Memorandums of understanding were signed after Turkish President Recep Tayyip Erdogan held a closed meeting with the internationally-recognised government of Prime Minister Fayez al-Sarraj in Istanbul, the state-run Anadolu Agency reported quoting the Turkish Presidential Communications Directorate.
The move comes as Tripoli, the seat of the Government of National Accord (GNA), has been battling forces backed by renegade military commander Khalifa Haftar.
More than 1,000 people have been killed since April when Haftar’s eastern-based, self-styled Libyan National Army (LNA) launched an offensive to seize Tripoli.
The interior, defence and foreign affairs of the two countries were also present and held talks during the visit.
Libyan Interior Minister Fathi Bashagha told local media that the memorandum of understanding on security signed between the two countries was aimed at maintaining security in Libya and protecting the country’s sovereignty.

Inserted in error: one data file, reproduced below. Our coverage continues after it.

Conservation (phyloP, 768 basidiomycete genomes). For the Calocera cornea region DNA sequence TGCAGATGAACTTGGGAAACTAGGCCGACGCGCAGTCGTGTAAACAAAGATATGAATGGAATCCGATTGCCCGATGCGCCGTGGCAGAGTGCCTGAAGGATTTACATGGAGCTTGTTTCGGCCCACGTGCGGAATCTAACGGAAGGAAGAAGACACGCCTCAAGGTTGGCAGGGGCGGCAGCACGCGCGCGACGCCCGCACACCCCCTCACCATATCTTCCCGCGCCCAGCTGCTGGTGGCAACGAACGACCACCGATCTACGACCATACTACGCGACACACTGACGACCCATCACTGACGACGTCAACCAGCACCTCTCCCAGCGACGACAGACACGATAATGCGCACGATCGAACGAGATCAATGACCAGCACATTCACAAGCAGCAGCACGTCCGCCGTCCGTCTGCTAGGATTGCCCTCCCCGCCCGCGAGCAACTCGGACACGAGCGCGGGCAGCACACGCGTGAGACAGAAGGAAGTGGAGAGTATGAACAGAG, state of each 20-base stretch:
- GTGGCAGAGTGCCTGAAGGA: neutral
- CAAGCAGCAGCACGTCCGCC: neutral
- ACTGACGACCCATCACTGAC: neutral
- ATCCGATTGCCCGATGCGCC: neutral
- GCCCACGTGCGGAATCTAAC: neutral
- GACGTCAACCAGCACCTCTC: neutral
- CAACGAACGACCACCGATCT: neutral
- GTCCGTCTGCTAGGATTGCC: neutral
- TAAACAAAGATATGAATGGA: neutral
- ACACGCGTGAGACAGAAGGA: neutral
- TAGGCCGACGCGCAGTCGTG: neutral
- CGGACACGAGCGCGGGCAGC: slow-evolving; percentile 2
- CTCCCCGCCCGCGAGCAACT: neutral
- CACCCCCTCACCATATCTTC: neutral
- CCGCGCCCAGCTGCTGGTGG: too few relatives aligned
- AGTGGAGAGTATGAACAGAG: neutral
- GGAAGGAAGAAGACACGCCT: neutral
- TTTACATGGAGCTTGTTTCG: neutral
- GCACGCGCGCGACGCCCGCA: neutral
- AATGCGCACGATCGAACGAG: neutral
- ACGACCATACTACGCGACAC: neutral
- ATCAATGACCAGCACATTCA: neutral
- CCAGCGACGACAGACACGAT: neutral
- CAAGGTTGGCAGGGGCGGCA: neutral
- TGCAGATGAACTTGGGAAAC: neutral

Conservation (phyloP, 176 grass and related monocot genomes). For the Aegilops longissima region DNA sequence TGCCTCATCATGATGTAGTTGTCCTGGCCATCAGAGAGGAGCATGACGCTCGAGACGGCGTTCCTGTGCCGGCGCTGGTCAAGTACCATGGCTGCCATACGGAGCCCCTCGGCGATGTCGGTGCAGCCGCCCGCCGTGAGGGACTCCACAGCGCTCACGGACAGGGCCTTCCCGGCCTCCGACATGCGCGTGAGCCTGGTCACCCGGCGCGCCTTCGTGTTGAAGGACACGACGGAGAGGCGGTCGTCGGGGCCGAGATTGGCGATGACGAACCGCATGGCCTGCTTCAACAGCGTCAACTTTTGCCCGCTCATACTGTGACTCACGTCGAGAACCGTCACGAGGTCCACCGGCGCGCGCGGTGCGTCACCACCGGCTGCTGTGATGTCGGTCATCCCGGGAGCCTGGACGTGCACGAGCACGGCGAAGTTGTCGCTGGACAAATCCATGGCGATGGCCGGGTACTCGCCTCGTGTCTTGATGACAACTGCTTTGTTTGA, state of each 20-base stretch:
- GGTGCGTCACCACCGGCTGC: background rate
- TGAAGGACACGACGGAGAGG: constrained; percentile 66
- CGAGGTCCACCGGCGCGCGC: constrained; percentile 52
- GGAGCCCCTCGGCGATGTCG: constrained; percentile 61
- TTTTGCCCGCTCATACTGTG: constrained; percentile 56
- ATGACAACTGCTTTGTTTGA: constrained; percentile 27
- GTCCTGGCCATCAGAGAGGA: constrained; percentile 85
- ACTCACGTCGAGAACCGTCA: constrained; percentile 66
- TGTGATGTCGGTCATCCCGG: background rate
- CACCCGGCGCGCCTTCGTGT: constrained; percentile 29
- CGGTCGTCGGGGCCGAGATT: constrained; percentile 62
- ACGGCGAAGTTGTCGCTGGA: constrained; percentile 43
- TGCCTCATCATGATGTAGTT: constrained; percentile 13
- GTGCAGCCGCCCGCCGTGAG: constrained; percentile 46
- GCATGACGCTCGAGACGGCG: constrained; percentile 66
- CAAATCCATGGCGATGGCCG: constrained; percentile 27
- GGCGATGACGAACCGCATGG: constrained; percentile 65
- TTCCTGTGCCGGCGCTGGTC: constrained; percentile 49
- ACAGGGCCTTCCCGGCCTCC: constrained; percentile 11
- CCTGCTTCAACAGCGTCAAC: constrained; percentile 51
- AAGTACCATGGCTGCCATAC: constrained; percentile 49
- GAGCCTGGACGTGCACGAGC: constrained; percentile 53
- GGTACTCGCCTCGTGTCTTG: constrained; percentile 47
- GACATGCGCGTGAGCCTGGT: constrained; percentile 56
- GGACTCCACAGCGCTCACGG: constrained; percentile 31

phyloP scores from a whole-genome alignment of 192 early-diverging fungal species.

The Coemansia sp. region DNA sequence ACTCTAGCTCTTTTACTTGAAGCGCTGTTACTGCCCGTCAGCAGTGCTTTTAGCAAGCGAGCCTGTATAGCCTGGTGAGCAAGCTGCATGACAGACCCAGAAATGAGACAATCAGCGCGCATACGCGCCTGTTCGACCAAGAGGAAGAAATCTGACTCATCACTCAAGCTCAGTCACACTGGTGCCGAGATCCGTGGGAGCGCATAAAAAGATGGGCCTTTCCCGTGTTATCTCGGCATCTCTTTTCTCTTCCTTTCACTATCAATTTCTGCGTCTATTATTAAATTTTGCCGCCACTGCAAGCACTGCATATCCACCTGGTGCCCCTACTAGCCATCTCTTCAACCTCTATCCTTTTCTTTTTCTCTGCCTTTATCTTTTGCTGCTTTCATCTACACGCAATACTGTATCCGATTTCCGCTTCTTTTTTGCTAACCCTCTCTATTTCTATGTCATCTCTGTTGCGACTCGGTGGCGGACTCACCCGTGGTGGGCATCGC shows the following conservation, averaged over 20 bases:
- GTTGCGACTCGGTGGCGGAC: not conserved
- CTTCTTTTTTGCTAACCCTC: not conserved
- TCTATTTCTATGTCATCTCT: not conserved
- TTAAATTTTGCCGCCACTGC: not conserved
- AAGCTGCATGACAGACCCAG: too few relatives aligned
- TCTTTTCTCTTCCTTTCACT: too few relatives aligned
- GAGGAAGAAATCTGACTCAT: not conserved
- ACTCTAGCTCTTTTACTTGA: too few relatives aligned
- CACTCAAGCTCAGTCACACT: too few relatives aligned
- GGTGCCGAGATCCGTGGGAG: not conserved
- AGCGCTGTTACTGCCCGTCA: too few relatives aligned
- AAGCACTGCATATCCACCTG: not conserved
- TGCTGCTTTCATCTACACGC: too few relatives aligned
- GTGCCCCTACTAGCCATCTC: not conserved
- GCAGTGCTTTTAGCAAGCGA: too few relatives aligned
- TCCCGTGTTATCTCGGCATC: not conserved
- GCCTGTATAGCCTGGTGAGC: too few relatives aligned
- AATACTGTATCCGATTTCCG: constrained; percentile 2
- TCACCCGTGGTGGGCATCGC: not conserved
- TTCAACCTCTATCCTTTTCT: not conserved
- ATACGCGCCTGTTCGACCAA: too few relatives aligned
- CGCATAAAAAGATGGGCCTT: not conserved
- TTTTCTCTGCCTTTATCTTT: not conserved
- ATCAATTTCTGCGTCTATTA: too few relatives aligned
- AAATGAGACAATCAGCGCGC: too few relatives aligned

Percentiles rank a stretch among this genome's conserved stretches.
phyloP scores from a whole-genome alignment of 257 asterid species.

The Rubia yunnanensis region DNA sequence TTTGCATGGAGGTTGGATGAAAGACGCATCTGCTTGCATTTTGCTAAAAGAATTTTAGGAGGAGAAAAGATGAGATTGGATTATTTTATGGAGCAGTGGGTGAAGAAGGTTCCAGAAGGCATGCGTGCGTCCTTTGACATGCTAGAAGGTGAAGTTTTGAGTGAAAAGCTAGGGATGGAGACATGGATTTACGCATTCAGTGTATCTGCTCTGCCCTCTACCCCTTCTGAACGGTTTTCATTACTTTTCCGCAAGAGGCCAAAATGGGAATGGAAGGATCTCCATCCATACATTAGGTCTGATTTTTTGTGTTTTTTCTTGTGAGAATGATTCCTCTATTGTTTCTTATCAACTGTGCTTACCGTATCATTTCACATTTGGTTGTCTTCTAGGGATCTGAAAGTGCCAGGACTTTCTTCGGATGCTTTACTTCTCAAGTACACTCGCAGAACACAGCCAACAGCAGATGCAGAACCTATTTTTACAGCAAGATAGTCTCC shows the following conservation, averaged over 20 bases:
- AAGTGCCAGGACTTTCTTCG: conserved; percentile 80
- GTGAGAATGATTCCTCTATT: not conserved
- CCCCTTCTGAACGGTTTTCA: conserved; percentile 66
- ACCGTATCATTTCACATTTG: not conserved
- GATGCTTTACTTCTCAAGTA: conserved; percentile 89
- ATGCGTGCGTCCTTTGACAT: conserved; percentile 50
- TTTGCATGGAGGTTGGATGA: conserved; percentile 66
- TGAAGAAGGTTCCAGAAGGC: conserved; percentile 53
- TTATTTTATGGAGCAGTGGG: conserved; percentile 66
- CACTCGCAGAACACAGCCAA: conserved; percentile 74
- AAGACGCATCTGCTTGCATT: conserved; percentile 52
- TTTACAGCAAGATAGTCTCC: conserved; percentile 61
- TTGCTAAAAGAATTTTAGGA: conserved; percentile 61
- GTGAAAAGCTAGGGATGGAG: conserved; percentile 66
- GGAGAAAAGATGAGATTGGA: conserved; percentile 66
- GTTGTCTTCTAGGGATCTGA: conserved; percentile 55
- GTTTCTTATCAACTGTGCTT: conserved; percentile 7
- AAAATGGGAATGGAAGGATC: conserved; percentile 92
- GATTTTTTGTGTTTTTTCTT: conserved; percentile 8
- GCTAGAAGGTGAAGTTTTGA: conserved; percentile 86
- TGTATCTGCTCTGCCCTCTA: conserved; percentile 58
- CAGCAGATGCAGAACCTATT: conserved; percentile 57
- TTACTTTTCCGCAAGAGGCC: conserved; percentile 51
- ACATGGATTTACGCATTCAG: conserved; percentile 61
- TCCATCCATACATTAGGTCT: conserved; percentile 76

He added that the deal also sought to strengthen the government’s capacity to combat “terrorism”, irregular migration and crime, as well as developing its security and training systems.
The agreement called for an immediate cease of military operations near Libyan oil fields, in order to protect personnel and installations.
Oilfield shut after attack
The Chairman of the Libyan National Oil Corporation (NOC), Mustafa Sanallah, said on Wednesday that they shut down El Feel oilfield after a warplane bombed its gates and employees’ residential compound.
He added that all the employees were transferred to safe places.
The Libyan official said that production will remain suspended until the cease of military operations and the withdrawal of all military personnel.
Libya has been split between the internationally-recognised government based in Tripoli and a rival government operating from the eastern city of Tobruk since the 2014 disputed elections.
International efforts to broker a deal have so far stalled as the parliament of the Tobruk government has blocked efforts to organise new elections because it wants a senior role for the renegade commander Haftar.